Lumpkin v. Lucey

2010 | Cited 0 times | D. Massachusetts | May 4, 2010


Plaintiff Eric Lumpkin brings this action against prosecutors, police, and witnesses complaining of a conspiracy to violate his civil rights. For the reasons set forth below, Lumpkin will have 42 days to show good cause to why his Complaint should not be dismissed.


Lumpkin, an inmate at the Massachusetts Correctional Institution in Concord, Massachusetts, filed his self-prepared Complaint seeking declaratory and monetary relief under 42 U.S.C. §§ 1983, 1985; 18 U.S.C. §§ 241, 242 ; and a state law claim under the Massachusetts Civil Rights Act, Mass. Gen. Laws ch. 12, § 11I. Lumpkin named the following six defendants: Assistant District Attorney (ADA) Kathi Lucey; Drug Enforcement Administration (DEA) Agent James Clifford; witness Thomas Daniels; the Springfield Police Department; Springfield Police Commissioner William Fitchet; and Hampden District Attorney William Bennett.

Lumpkin alleges that while baby-sitting at his girlfriend's house on December 10, 2007, he received a telephone call from defendant Thomas Daniels (who is the father of Lumpkin's sister's child). Daniels asked Lumpkin to borrow a key to his sister's house (Daniels "had lost his"). Daniels retrieved the key from Lumpkin. Lumpkin alleges that thirty minutes later the police knocked down the front door to his girlfriend's house with a battering ram and proceeded to conduct "a warrantless search" in which they discovered drugs. The police placed Lumpkin under arrest and took him to the Springfield police station. Without detail as to the connection between the two events, Lumpkin avers that Daniels also was apprehended that evening and found to be in possession of a handgun and over 4,000 grams of cocaine.

Lumpkin avers that ADA Lucey, DEA agent Clifford and Daniels conspired to violate his civil rights. Allegedly Daniels made an agreement with Lucey to testify against Lumpkin on the conspiracy charge. As a consequence, Daniels was not prosecuted for his firearm and narcotics violations. Although Lumpkin maintained his innocence, he claims that his criminal defense attorney "advised him to enter a guilty plea so that he would receive a more favorable sentence." Lumpkin complains that Clifford provided perjured testimony to the trial court to gain Lumpkin's conviction. Lumpkin asserts that Springfield Police Commissioner William Fitchet and Hampden District Attorney William Bennett must be "held accountable for the unlawful actions of their subordinates." Compl. ¶ 18.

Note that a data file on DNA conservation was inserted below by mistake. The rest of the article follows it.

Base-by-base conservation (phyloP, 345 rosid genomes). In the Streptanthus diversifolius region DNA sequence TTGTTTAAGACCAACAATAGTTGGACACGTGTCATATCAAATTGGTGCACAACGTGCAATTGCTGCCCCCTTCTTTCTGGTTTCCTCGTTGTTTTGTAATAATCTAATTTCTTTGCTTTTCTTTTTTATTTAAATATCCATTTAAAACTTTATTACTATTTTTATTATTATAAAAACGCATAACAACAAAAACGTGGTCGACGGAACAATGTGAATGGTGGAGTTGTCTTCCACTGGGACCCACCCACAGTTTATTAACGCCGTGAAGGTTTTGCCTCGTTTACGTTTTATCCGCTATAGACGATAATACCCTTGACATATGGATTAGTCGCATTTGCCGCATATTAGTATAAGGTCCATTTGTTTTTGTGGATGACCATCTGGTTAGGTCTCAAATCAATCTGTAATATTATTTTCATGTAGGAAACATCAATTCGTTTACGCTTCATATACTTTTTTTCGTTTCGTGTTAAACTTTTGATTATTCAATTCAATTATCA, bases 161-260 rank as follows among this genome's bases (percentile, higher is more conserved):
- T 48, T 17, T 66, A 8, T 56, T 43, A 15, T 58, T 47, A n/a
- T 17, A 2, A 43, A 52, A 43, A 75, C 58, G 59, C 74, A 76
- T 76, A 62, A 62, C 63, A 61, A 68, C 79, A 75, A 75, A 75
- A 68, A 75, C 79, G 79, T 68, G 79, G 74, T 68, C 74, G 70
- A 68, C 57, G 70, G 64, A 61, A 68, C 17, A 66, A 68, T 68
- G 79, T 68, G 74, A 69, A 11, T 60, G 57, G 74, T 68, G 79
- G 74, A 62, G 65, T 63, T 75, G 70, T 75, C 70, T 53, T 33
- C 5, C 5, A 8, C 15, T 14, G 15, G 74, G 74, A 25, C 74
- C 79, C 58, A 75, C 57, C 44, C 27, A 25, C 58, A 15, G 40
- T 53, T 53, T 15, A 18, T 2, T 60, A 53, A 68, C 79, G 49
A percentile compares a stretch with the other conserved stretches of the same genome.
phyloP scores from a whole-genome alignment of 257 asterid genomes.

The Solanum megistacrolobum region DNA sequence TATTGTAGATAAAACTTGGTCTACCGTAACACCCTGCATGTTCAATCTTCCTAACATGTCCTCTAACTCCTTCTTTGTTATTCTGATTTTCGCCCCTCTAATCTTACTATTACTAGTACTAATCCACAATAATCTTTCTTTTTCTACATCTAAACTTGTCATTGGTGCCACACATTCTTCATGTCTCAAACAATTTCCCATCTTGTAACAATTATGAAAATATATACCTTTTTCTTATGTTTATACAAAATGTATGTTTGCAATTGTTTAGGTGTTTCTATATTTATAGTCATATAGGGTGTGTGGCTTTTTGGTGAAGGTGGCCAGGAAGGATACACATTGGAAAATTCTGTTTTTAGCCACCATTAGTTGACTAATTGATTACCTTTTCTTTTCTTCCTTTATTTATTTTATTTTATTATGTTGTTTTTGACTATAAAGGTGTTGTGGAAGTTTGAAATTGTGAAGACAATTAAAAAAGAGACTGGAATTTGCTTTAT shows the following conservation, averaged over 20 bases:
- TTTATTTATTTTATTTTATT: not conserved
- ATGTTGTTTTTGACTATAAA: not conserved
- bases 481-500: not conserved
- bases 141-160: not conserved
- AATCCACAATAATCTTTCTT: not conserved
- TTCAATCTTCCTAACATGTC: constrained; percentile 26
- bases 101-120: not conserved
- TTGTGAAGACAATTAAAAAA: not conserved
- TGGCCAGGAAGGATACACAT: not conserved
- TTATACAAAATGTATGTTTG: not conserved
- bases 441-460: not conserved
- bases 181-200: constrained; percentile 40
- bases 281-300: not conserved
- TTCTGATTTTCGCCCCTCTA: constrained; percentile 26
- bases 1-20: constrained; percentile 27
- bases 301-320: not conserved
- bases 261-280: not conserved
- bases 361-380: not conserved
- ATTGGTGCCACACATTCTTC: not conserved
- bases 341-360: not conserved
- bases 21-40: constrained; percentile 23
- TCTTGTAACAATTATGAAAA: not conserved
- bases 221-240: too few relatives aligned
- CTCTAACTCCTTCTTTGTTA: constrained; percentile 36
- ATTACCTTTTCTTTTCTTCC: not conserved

Because Lumpkin is a prisoner proceeding in forma pauperis, his Complaint is subject to preliminary screening under 28 U.S.C. § 1915 (proceeding in forma pauperis) and 28 U.S.C. § 1915A (screening of suits against governmental officers and entities). Section 1915 authorizes federal courts to dismiss actions in which a plaintiff seeks to proceed without prepayment of fees if the action lacks an arguable basis either in law or in fact, Neitzke v. Williams, 490 U.S. 319, 325 (1989), or if the action fails to state a claim on which relief may be granted or seeks monetary relief against a defendant who is immune from such relief. See 28 U.S.C. § 1915(e)(2). Section 1915A also permits the court to review prisoner complaints in civil actions that seek redress from a governmental entity or officers or employees of a governmental entity and to dismiss the action regardless of whether or not the plaintiff has paid the filing fee, if it lacks an arguable basis in law or fact, fails to state a claim, or seeks relief from a defendant immune from such relief. 28 U.S.C. § 1915A.

To survive preliminary screening, the factual allegations must "possess enough heft" to set forth "a plausible entitlement to relief." Bell Atl. Corp. v. Twombly, 550 U.S. 544, 557, 559 (2007); Thomas v. State of Rhode Island, 542 F.3d 944, 948 (1st Cir. 2008). In determining whether a complaint states a claim for relief, a court is not "bound to accept as true a legal conclusion couched as a factual allegation." Twombly, 550 U.S. at 555, quoting Papasan v. Allain, 478 U.S. 265, 286 (1986). See also Morales-Tañon v. P.R. Elec. Power Auth., 524 F.3d 15, 18 (1st Cir. 2008) (a plaintiff must plead "more than labels and conclusions" and the factual allegations must be sufficient to "raise a right to relief above the speculative level."). Pleadings that "are no more than conclusions, are not entitled to the assumption of truth." Sanchez v. Pereira-Castillo, 590 F.3d 31, 49 (1st Cir. 2009), quoting Ashcroft v. Iqbal, 129 S.Ct. 1937, 1950 (2009).


I. The Civil Rights Claims Under 42 U.S.C. § 1983

Section 1983 imposes civil liability on an individual who "under color [of state law] . . . subjects, or causes to be subjected, any citizen of the United States . . . to the deprivation of any rights, privileges, or immunities secured by the Constitution and laws."

42 U.S.C. § 1983.

A. The Springfield Police Department

Lumpkin's claim against the Springfield Police Department is subject to dismissal. It is well established that a municipal police department is not subject to suit under Section 1983. See Henschel v. Worcester Police Dep't, 445 F.2d 624, 624 (1st Cir. 1971) (police department is not a suable entity); Dwan v. City of Boston, 329 F.3d 275, 278, n.1 (1st Cir. 2003) (same). The Springfield Police Department is not an independent legal entity, but a department within the City of Springfield, and therefore does not qualify as a proper party defendant to this lawsuit. See Curran v. City of Boston, 777 F. Supp. 116, 120 (D. Mass. 1991) (dismissing civil rights claim brought under 42 U.S.C. § 1983 against the Boston Police Department). Rather, the municipality is the proper defendant. Henschel, 445 F. 2d. at 624.